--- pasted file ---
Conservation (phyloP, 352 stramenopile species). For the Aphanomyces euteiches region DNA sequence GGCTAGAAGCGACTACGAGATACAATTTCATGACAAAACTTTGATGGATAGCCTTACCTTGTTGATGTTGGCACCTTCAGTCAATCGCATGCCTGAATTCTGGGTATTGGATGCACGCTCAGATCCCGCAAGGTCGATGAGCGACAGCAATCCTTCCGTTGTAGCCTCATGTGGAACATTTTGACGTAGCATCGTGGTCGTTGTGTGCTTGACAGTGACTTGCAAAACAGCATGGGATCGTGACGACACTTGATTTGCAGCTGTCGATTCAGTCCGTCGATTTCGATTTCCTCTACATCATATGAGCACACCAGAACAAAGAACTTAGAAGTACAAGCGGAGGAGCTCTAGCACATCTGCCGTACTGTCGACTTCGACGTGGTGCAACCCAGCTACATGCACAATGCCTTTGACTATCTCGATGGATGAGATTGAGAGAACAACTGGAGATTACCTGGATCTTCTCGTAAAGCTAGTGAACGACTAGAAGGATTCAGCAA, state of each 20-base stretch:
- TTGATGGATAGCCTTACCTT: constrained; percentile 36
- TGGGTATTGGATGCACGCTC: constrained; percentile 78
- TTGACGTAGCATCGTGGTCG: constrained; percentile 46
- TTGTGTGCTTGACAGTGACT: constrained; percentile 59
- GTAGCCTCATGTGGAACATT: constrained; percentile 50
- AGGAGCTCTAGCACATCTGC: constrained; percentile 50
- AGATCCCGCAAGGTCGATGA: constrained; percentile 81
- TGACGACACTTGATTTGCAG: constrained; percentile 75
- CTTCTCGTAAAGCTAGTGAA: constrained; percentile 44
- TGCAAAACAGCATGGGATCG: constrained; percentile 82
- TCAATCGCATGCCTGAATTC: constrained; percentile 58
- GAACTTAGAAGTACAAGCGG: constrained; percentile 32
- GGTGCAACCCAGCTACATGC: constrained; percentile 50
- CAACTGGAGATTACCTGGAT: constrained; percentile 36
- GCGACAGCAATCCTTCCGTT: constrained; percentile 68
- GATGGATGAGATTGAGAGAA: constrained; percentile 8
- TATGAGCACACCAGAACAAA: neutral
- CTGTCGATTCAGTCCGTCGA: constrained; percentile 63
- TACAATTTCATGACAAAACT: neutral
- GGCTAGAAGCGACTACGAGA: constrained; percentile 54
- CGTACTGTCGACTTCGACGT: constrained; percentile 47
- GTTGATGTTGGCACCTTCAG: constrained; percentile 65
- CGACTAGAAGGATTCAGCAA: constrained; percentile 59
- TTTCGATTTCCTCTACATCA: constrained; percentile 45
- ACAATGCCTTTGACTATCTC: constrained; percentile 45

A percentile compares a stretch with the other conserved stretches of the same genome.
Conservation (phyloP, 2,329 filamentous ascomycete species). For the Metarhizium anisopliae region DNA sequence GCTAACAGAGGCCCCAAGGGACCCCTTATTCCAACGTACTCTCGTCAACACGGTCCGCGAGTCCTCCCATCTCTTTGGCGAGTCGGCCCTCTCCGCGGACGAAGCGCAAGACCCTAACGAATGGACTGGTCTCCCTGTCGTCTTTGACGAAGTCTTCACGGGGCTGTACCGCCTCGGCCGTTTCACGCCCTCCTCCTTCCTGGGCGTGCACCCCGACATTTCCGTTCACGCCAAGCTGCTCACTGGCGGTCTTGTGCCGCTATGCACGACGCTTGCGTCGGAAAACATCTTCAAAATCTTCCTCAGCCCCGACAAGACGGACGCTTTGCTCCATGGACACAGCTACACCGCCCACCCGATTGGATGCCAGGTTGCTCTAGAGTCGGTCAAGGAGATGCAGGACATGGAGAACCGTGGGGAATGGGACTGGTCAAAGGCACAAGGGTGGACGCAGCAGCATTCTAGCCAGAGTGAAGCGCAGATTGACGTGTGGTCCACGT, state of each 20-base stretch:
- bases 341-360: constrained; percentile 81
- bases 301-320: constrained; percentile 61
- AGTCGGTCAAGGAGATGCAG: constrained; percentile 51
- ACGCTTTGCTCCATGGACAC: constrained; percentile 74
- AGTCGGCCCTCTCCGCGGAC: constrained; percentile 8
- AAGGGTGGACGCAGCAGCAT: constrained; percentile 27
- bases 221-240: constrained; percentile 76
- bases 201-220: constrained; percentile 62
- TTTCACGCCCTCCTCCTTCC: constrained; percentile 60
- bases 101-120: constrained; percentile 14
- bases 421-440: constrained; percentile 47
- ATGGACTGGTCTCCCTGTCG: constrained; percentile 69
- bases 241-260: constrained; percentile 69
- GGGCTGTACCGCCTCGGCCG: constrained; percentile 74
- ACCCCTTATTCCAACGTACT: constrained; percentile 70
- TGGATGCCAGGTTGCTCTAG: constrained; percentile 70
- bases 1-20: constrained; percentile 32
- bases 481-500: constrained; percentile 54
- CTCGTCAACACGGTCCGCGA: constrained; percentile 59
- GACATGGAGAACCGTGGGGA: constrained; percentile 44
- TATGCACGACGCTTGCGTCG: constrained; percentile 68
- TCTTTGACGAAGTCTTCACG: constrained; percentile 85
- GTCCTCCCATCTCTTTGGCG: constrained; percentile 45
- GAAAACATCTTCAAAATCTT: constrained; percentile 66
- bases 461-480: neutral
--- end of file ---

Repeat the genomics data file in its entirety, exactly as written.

Conservation (phyloP, 352 stramenopile species). For the Aphanomyces euteiches region DNA sequence GGCTAGAAGCGACTACGAGATACAATTTCATGACAAAACTTTGATGGATAGCCTTACCTTGTTGATGTTGGCACCTTCAGTCAATCGCATGCCTGAATTCTGGGTATTGGATGCACGCTCAGATCCCGCAAGGTCGATGAGCGACAGCAATCCTTCCGTTGTAGCCTCATGTGGAACATTTTGACGTAGCATCGTGGTCGTTGTGTGCTTGACAGTGACTTGCAAAACAGCATGGGATCGTGACGACACTTGATTTGCAGCTGTCGATTCAGTCCGTCGATTTCGATTTCCTCTACATCATATGAGCACACCAGAACAAAGAACTTAGAAGTACAAGCGGAGGAGCTCTAGCACATCTGCCGTACTGTCGACTTCGACGTGGTGCAACCCAGCTACATGCACAATGCCTTTGACTATCTCGATGGATGAGATTGAGAGAACAACTGGAGATTACCTGGATCTTCTCGTAAAGCTAGTGAACGACTAGAAGGATTCAGCAA, state of each 20-base stretch:
- TTGATGGATAGCCTTACCTT: constrained; percentile 36
- TGGGTATTGGATGCACGCTC: constrained; percentile 78
- TTGACGTAGCATCGTGGTCG: constrained; percentile 46
- TTGTGTGCTTGACAGTGACT: constrained; percentile 59
- GTAGCCTCATGTGGAACATT: constrained; percentile 50
- AGGAGCTCTAGCACATCTGC: constrained; percentile 50
- AGATCCCGCAAGGTCGATGA: constrained; percentile 81
- TGACGACACTTGATTTGCAG: constrained; percentile 75
- CTTCTCGTAAAGCTAGTGAA: constrained; percentile 44
- TGCAAAACAGCATGGGATCG: constrained; percentile 82
- TCAATCGCATGCCTGAATTC: constrained; percentile 58
- GAACTTAGAAGTACAAGCGG: constrained; percentile 32
- GGTGCAACCCAGCTACATGC: constrained; percentile 50
- CAACTGGAGATTACCTGGAT: constrained; percentile 36
- GCGACAGCAATCCTTCCGTT: constrained; percentile 68
- GATGGATGAGATTGAGAGAA: constrained; percentile 8
- TATGAGCACACCAGAACAAA: neutral
- CTGTCGATTCAGTCCGTCGA: constrained; percentile 63
- TACAATTTCATGACAAAACT: neutral
- GGCTAGAAGCGACTACGAGA: constrained; percentile 54
- CGTACTGTCGACTTCGACGT: constrained; percentile 47
- GTTGATGTTGGCACCTTCAG: constrained; percentile 65
- CGACTAGAAGGATTCAGCAA: constrained; percentile 59
- TTTCGATTTCCTCTACATCA: constrained; percentile 45
- ACAATGCCTTTGACTATCTC: constrained; percentile 45

A percentile compares a stretch with the other conserved stretches of the same genome.
Conservation (phyloP, 2,329 filamentous ascomycete species). For the Metarhizium anisopliae region DNA sequence GCTAACAGAGGCCCCAAGGGACCCCTTATTCCAACGTACTCTCGTCAACACGGTCCGCGAGTCCTCCCATCTCTTTGGCGAGTCGGCCCTCTCCGCGGACGAAGCGCAAGACCCTAACGAATGGACTGGTCTCCCTGTCGTCTTTGACGAAGTCTTCACGGGGCTGTACCGCCTCGGCCGTTTCACGCCCTCCTCCTTCCTGGGCGTGCACCCCGACATTTCCGTTCACGCCAAGCTGCTCACTGGCGGTCTTGTGCCGCTATGCACGACGCTTGCGTCGGAAAACATCTTCAAAATCTTCCTCAGCCCCGACAAGACGGACGCTTTGCTCCATGGACACAGCTACACCGCCCACCCGATTGGATGCCAGGTTGCTCTAGAGTCGGTCAAGGAGATGCAGGACATGGAGAACCGTGGGGAATGGGACTGGTCAAAGGCACAAGGGTGGACGCAGCAGCATTCTAGCCAGAGTGAAGCGCAGATTGACGTGTGGTCCACGT, state of each 20-base stretch:
- bases 341-360: constrained; percentile 81
- bases 301-320: constrained; percentile 61
- AGTCGGTCAAGGAGATGCAG: constrained; percentile 51
- ACGCTTTGCTCCATGGACAC: constrained; percentile 74
- AGTCGGCCCTCTCCGCGGAC: constrained; percentile 8
- AAGGGTGGACGCAGCAGCAT: constrained; percentile 27
- bases 221-240: constrained; percentile 76
- bases 201-220: constrained; percentile 62
- TTTCACGCCCTCCTCCTTCC: constrained; percentile 60
- bases 101-120: constrained; percentile 14
- bases 421-440: constrained; percentile 47
- ATGGACTGGTCTCCCTGTCG: constrained; percentile 69
- bases 241-260: constrained; percentile 69
- GGGCTGTACCGCCTCGGCCG: constrained; percentile 74
- ACCCCTTATTCCAACGTACT: constrained; percentile 70
- TGGATGCCAGGTTGCTCTAG: constrained; percentile 70
- bases 1-20: constrained; percentile 32
- bases 481-500: constrained; percentile 54
- CTCGTCAACACGGTCCGCGA: constrained; percentile 59
- GACATGGAGAACCGTGGGGA: constrained; percentile 44
- TATGCACGACGCTTGCGTCG: constrained; percentile 68
- TCTTTGACGAAGTCTTCACG: constrained; percentile 85
- GTCCTCCCATCTCTTTGGCG: constrained; percentile 45
- GAAAACATCTTCAAAATCTT: constrained; percentile 66
- bases 461-480: neutral